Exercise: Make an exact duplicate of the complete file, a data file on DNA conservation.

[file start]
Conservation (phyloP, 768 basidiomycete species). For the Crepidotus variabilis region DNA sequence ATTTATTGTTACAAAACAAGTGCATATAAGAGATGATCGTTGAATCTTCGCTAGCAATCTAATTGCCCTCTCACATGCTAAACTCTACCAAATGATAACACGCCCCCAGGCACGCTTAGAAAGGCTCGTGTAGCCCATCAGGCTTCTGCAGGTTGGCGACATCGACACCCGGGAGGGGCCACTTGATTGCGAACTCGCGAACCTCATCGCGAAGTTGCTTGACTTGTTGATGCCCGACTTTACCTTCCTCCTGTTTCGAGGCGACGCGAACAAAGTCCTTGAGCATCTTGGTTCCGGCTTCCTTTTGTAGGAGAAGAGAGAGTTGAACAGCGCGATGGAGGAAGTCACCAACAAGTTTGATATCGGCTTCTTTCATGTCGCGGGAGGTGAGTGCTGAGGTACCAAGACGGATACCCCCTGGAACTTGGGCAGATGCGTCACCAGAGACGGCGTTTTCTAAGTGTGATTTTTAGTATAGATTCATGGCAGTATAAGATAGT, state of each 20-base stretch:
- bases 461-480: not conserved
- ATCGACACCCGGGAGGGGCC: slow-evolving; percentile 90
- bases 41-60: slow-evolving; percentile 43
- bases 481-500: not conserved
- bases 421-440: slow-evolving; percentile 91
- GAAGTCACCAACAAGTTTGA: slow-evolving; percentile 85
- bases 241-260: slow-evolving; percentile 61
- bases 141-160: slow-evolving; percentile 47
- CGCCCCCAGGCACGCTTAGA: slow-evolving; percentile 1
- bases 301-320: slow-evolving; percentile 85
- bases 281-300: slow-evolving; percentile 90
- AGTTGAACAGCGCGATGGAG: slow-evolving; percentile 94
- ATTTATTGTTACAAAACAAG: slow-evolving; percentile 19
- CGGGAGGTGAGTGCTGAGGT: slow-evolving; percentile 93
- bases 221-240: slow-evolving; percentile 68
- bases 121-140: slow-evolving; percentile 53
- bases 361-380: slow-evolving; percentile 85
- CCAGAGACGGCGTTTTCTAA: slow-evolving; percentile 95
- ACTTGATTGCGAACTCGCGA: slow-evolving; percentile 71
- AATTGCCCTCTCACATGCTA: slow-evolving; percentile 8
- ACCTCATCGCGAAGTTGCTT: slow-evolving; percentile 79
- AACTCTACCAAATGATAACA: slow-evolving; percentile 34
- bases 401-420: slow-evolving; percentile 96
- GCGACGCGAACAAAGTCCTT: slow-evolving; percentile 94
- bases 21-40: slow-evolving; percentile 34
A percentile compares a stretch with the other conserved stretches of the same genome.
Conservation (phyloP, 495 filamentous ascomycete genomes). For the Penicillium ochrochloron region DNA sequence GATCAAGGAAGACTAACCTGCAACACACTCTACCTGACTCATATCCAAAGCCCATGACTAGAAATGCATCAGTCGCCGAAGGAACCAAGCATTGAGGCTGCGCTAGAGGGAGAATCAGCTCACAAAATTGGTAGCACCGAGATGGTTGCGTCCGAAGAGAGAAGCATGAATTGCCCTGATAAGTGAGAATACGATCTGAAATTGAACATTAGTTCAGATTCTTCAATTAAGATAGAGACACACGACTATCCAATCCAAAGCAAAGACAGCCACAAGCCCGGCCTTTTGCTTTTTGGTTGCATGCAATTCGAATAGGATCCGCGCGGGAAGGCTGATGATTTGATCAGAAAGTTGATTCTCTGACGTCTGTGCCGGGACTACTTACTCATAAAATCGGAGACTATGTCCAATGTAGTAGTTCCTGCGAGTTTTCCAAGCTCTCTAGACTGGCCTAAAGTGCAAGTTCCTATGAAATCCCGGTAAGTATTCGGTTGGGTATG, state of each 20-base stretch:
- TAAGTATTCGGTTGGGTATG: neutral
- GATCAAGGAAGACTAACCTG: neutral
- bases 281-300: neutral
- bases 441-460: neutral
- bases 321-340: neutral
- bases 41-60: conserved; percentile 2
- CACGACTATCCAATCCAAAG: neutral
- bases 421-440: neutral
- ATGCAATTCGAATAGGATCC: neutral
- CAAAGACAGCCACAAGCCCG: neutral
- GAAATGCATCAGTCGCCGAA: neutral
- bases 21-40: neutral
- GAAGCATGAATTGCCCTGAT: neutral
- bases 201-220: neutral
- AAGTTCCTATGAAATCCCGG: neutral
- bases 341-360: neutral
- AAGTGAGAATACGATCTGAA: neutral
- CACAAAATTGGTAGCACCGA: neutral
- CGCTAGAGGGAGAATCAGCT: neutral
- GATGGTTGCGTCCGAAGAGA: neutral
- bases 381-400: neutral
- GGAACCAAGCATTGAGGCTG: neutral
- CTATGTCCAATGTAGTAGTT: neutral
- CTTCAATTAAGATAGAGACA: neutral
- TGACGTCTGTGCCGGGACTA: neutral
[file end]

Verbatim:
Conservation (phyloP, 768 basidiomycete species). For the Crepidotus variabilis region DNA sequence ATTTATTGTTACAAAACAAGTGCATATAAGAGATGATCGTTGAATCTTCGCTAGCAATCTAATTGCCCTCTCACATGCTAAACTCTACCAAATGATAACACGCCCCCAGGCACGCTTAGAAAGGCTCGTGTAGCCCATCAGGCTTCTGCAGGTTGGCGACATCGACACCCGGGAGGGGCCACTTGATTGCGAACTCGCGAACCTCATCGCGAAGTTGCTTGACTTGTTGATGCCCGACTTTACCTTCCTCCTGTTTCGAGGCGACGCGAACAAAGTCCTTGAGCATCTTGGTTCCGGCTTCCTTTTGTAGGAGAAGAGAGAGTTGAACAGCGCGATGGAGGAAGTCACCAACAAGTTTGATATCGGCTTCTTTCATGTCGCGGGAGGTGAGTGCTGAGGTACCAAGACGGATACCCCCTGGAACTTGGGCAGATGCGTCACCAGAGACGGCGTTTTCTAAGTGTGATTTTTAGTATAGATTCATGGCAGTATAAGATAGT, state of each 20-base stretch:
- bases 461-480: not conserved
- ATCGACACCCGGGAGGGGCC: slow-evolving; percentile 90
- bases 41-60: slow-evolving; percentile 43
- bases 481-500: not conserved
- bases 421-440: slow-evolving; percentile 91
- GAAGTCACCAACAAGTTTGA: slow-evolving; percentile 85
- bases 241-260: slow-evolving; percentile 61
- bases 141-160: slow-evolving; percentile 47
- CGCCCCCAGGCACGCTTAGA: slow-evolving; percentile 1
- bases 301-320: slow-evolving; percentile 85
- bases 281-300: slow-evolving; percentile 90
- AGTTGAACAGCGCGATGGAG: slow-evolving; percentile 94
- ATTTATTGTTACAAAACAAG: slow-evolving; percentile 19
- CGGGAGGTGAGTGCTGAGGT: slow-evolving; percentile 93
- bases 221-240: slow-evolving; percentile 68
- bases 121-140: slow-evolving; percentile 53
- bases 361-380: slow-evolving; percentile 85
- CCAGAGACGGCGTTTTCTAA: slow-evolving; percentile 95
- ACTTGATTGCGAACTCGCGA: slow-evolving; percentile 71
- AATTGCCCTCTCACATGCTA: slow-evolving; percentile 8
- ACCTCATCGCGAAGTTGCTT: slow-evolving; percentile 79
- AACTCTACCAAATGATAACA: slow-evolving; percentile 34
- bases 401-420: slow-evolving; percentile 96
- GCGACGCGAACAAAGTCCTT: slow-evolving; percentile 94
- bases 21-40: slow-evolving; percentile 34
A percentile compares a stretch with the other conserved stretches of the same genome.
Conservation (phyloP, 495 filamentous ascomycete genomes). For the Penicillium ochrochloron region DNA sequence GATCAAGGAAGACTAACCTGCAACACACTCTACCTGACTCATATCCAAAGCCCATGACTAGAAATGCATCAGTCGCCGAAGGAACCAAGCATTGAGGCTGCGCTAGAGGGAGAATCAGCTCACAAAATTGGTAGCACCGAGATGGTTGCGTCCGAAGAGAGAAGCATGAATTGCCCTGATAAGTGAGAATACGATCTGAAATTGAACATTAGTTCAGATTCTTCAATTAAGATAGAGACACACGACTATCCAATCCAAAGCAAAGACAGCCACAAGCCCGGCCTTTTGCTTTTTGGTTGCATGCAATTCGAATAGGATCCGCGCGGGAAGGCTGATGATTTGATCAGAAAGTTGATTCTCTGACGTCTGTGCCGGGACTACTTACTCATAAAATCGGAGACTATGTCCAATGTAGTAGTTCCTGCGAGTTTTCCAAGCTCTCTAGACTGGCCTAAAGTGCAAGTTCCTATGAAATCCCGGTAAGTATTCGGTTGGGTATG, state of each 20-base stretch:
- TAAGTATTCGGTTGGGTATG: neutral
- GATCAAGGAAGACTAACCTG: neutral
- bases 281-300: neutral
- bases 441-460: neutral
- bases 321-340: neutral
- bases 41-60: conserved; percentile 2
- CACGACTATCCAATCCAAAG: neutral
- bases 421-440: neutral
- ATGCAATTCGAATAGGATCC: neutral
- CAAAGACAGCCACAAGCCCG: neutral
- GAAATGCATCAGTCGCCGAA: neutral
- bases 21-40: neutral
- GAAGCATGAATTGCCCTGAT: neutral
- bases 201-220: neutral
- AAGTTCCTATGAAATCCCGG: neutral
- bases 341-360: neutral
- AAGTGAGAATACGATCTGAA: neutral
- CACAAAATTGGTAGCACCGA: neutral
- CGCTAGAGGGAGAATCAGCT: neutral
- GATGGTTGCGTCCGAAGAGA: neutral
- bases 381-400: neutral
- GGAACCAAGCATTGAGGCTG: neutral
- CTATGTCCAATGTAGTAGTT: neutral
- CTTCAATTAAGATAGAGACA: neutral
- TGACGTCTGTGCCGGGACTA: neutral